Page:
In addition to providing daily energy storage and replacing internal combustion cars, batteries promise a whole host of other improvements in energy transport. In particular, combining batteries and AI seems likely to herald a robotics revolution — we may finally get that Jetsons robot future we’ve all been waiting for. Batteries are also going to be useful for high-powered, cheap-running appliances — in fact, I even invested in one company in this space, called Impulse.
And even better kinds of batteries may be on the horizon. For example, a team at the University of Sydney just claimed a breakthrough in sodium-sulfur batteries, which could be made without the relatively expensive metals (especially lithium) that go into lithium-iron batteries. I don’t want to hype reports like this too much, but it’s a good reminder that battery technology isn’t just about learning curves and cost drops; there’s plenty of possibility for novel battery technologies, and lots of people are looking into them.
Oh, and I’d be remiss not to mention the recent breakthroughs in fusion. The U.S. Department of Energy’s National Ignition Facility, which creates fusion by shooting hydrogen with high-powered lasers to mash it together into helium, recently achieved a net energy gain. That doesn’t mean cheap fusion power is right around the corner — they need to get a lot more efficient than that, and solve some other technical issues too. But it does mean that fusion will at some point go from being a punchline (“always 50 years in the future!”) to a world-changing reality. Nor is the NIF the only group working on advanced and novel fusion techniques; I’m especially interested in Helion Energy’s approach, called aneutronic fusion.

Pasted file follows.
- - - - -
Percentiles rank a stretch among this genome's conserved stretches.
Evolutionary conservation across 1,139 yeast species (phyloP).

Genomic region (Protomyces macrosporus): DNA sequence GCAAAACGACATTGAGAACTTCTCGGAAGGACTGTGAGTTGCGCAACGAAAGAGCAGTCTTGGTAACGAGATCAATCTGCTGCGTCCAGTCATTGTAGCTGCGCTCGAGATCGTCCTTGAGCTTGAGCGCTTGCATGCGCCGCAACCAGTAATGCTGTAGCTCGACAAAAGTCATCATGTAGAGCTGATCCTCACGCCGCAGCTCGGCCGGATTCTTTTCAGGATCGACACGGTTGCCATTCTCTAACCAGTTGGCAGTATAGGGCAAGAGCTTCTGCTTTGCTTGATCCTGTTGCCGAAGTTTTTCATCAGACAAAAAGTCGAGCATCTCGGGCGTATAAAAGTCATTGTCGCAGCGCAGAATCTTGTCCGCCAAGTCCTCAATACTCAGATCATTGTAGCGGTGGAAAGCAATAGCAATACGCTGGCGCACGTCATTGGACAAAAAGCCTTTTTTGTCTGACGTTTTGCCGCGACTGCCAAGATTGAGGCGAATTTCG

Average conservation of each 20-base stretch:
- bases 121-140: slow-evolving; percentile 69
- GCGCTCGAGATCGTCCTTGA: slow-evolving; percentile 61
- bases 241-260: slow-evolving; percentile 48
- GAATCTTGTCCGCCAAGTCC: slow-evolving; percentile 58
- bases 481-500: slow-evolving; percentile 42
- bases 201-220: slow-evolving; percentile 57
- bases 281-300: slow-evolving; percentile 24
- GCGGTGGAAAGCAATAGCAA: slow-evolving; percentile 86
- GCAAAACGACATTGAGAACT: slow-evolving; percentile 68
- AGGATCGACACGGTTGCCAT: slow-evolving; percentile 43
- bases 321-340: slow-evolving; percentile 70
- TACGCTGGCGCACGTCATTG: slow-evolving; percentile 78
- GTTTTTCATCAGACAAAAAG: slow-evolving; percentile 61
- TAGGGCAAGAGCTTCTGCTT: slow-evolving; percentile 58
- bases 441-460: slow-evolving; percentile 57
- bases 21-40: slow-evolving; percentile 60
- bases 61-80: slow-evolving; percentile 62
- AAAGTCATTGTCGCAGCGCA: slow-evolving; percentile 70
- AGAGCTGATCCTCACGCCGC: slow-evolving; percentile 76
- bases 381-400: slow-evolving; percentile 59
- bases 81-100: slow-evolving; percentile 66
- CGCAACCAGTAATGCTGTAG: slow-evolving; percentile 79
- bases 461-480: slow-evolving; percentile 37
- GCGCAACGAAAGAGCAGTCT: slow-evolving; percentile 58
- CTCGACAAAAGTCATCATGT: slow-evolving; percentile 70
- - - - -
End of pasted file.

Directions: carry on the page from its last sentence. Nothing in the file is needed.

Anyway, whether we get usable fusion or not soon, it seems certain at this point that a future of abundant cheap portable energy is on the way, one way or another. It’s time to start thinking about how we’ll make use of that bounty.
The strange biotech boom
Biotech is a strange area of technology, for a number of reasons. For one thing, the market is really strange, because purchases of most biotech have to go through the medical system; unlike in cyberpunk TV shows, you can’t just go buy a new arm from the convenience store. That tends to limit innovation, because it takes a very long time to get products to market, and markets are highly circumscribed. (The FDA is working on improving the situation, but the basic structure will always remain.)
Biotech is also strange because the big advances are happening in a bunch of different directions — mRNA vaccines, synthetic bio, stem cells, Crispr, etc. These are all being enabled, to some extent, by cheap gene sequencing combined with cheap computing (and maybe soon with AI, as DeepMind shows). But there is just a whole lot of human brainpower going into a whole lot of different kinds of biotech, and it’s apparently paying off.
The always-excellent Derek Thompson has a good rundown of some of the biggest discoveries and inventions of 2022, and many of these are in bio. For example: